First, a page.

A response paper communicates your intellectual reactions to one or more pieces of writing, literature, articles, books, ideas, or events. Much like the "book report" you may remember from your early years of schooling, the response paper usually provides an overall view of the piece(s) of writing, idea(s), or event(s), and then responds in detail to more specific parts. For example, a response paper on the book, Bad Night, might give an overview of the book and its context, but then choose to focus on the relationship between the two main characters.
Please allow some of my ideas to guide your response paper. After writing your own paper, please send to us for editing and feedback as a new posting:
First of all, you might examine how E.W. Hornung effectively uses exposition and other plot devices to enhance the suspense of the [piece. When he presents the background information, it establishes context and heightens drama with ..."Raffles assured me that it was "a one-man job," and naturally intended to be the one man
himself. It was only at the eleventh hour that our positions were inverted by the wholly unexpected selection of Raffles for the English team in the Second Test Match. I saw the chance of my criminal career. It was some years since Raffles had served his country in these encounters; he had never thought to be called upon again, and his gratification was only less than his embarrassment." You might remark that even the title itself embodies foreshadowing or hints that something negative will occur with "Bad Night."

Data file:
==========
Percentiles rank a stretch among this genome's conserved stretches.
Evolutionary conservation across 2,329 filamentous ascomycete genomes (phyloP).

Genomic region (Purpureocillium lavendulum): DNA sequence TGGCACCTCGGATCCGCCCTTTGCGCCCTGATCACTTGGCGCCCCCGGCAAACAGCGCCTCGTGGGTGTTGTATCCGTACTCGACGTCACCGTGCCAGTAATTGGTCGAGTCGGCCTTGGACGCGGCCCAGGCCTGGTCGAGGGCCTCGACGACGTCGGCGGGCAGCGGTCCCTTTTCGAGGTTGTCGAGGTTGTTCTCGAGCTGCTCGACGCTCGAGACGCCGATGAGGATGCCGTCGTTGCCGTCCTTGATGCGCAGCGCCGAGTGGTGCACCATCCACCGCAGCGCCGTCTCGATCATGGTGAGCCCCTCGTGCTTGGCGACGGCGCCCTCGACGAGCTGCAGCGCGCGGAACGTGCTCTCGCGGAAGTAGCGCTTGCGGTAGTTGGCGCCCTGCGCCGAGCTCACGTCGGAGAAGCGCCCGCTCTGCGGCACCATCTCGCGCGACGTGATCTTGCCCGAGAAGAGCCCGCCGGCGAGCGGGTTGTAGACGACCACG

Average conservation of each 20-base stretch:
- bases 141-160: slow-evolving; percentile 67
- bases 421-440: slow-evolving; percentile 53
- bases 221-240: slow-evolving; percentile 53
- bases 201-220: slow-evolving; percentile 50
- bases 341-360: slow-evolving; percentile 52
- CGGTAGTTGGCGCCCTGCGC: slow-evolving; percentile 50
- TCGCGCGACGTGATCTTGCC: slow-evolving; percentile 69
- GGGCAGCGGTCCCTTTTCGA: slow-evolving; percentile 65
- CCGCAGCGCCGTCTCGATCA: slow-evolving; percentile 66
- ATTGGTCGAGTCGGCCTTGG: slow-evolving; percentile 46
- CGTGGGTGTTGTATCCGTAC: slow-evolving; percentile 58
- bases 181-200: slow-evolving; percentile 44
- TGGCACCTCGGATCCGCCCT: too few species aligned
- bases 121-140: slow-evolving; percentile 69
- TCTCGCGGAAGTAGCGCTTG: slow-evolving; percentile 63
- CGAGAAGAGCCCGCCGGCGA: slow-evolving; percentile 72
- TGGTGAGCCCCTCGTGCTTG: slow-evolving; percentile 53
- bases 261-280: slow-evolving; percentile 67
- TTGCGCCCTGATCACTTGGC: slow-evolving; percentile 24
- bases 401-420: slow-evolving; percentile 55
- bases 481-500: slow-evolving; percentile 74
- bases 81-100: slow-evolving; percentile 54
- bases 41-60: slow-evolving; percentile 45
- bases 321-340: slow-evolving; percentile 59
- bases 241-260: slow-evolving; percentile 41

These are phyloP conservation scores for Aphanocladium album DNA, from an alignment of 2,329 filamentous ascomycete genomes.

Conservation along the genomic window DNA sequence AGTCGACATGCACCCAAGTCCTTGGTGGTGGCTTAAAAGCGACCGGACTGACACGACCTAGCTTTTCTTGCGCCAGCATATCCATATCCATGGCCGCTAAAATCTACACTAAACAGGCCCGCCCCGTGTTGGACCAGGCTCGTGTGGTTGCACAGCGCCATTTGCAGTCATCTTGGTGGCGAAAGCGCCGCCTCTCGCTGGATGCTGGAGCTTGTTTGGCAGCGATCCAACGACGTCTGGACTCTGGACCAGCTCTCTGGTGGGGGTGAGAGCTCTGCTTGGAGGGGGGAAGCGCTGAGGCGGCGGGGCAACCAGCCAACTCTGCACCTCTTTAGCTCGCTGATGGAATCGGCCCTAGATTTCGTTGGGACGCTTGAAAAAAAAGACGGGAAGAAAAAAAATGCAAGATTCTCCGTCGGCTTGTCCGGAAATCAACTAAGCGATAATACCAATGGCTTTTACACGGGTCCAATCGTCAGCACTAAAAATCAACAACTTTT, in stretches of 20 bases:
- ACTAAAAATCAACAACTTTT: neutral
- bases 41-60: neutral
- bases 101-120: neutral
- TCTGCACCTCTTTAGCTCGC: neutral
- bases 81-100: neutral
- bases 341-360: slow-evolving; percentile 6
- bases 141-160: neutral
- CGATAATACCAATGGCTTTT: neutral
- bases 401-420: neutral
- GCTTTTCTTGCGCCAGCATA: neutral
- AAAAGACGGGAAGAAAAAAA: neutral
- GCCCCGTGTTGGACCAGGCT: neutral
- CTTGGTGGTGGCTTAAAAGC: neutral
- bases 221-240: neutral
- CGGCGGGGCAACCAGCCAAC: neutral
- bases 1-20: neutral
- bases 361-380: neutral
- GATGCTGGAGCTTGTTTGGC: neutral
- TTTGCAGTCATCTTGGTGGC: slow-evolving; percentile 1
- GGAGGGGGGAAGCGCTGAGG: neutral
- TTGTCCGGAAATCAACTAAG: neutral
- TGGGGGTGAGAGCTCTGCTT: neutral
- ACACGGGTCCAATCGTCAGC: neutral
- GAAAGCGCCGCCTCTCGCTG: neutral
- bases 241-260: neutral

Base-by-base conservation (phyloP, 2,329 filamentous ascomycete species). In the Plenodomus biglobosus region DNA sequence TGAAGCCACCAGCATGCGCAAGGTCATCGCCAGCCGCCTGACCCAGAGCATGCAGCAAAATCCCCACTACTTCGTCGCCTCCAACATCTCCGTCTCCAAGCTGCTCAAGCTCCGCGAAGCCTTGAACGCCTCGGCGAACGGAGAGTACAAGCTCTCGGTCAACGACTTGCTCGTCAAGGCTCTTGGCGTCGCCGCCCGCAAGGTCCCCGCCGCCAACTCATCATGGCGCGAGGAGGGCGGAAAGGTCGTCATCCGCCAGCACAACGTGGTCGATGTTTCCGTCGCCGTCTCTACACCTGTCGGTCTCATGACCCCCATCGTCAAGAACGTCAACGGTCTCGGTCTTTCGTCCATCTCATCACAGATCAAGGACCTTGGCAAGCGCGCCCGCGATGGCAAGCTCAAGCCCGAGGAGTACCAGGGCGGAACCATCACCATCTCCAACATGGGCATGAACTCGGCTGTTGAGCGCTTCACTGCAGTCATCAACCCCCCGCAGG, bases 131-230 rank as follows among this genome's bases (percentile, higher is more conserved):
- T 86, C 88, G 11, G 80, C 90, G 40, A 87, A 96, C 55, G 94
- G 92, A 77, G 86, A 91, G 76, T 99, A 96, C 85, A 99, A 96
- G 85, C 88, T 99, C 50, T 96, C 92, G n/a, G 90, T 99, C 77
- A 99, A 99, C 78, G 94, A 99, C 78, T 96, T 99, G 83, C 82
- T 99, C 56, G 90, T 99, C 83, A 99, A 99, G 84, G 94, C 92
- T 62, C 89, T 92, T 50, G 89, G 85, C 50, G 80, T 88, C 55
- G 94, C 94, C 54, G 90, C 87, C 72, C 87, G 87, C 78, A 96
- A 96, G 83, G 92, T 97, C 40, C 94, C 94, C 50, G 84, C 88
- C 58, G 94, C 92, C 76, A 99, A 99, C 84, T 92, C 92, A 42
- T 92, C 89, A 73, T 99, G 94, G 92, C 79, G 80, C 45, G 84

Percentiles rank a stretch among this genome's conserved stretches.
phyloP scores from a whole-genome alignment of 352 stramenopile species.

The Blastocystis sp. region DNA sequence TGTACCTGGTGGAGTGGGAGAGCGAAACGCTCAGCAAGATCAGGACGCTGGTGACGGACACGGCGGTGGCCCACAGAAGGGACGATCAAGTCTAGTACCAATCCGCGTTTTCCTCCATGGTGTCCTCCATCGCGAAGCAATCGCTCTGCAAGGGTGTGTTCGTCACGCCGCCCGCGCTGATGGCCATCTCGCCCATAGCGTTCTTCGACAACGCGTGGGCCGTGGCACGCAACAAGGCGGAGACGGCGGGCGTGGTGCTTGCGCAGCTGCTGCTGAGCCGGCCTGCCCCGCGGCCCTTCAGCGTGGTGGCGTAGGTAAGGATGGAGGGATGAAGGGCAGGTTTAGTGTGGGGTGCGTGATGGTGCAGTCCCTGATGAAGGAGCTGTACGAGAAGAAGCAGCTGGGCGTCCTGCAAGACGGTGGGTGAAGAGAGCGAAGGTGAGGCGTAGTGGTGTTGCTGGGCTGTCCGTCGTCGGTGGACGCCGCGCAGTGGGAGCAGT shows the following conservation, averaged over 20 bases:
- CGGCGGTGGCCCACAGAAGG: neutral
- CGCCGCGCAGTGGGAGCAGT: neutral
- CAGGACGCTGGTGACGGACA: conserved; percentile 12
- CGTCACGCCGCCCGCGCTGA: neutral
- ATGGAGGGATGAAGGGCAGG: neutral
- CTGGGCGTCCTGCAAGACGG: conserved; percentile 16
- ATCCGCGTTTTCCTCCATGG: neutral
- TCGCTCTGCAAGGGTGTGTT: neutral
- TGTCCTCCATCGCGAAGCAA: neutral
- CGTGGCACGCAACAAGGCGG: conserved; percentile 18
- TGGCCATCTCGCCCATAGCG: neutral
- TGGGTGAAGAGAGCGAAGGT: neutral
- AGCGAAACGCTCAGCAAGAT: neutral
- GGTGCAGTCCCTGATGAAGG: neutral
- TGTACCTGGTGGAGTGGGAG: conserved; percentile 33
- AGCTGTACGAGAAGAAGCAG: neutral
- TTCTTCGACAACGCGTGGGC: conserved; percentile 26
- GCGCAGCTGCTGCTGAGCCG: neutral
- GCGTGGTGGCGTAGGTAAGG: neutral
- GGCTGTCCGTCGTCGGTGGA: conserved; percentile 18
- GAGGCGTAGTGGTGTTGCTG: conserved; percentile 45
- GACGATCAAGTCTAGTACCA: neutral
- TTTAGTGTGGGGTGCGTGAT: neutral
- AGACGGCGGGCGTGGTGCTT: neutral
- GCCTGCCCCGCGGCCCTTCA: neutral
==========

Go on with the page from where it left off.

Next, you might also talk about how the author cleverly uses suspense to enhance the plot. He asserts, "Only promise me not to take a revolver," said Raffles in a whisper. "Here are my keys; there's an old lifepreserver somewhere in the bureau; take that, if you like - though what you take I rather fear you are the chap to use!" The revolver reference adds suspense, contributing to the story's rising action. How do you feel?
Suspense also facilitates with "So it happened that I was finishing my cigarette on the edge of the wet lawn, and about to slip off my shoes before stepping across the gravel to the conservatory door, when a most singular sound arrested me in the act. It was a muffled gasping somewhere overhead. I stood like ...
Bad Night" by E.W. Hornung is explicated.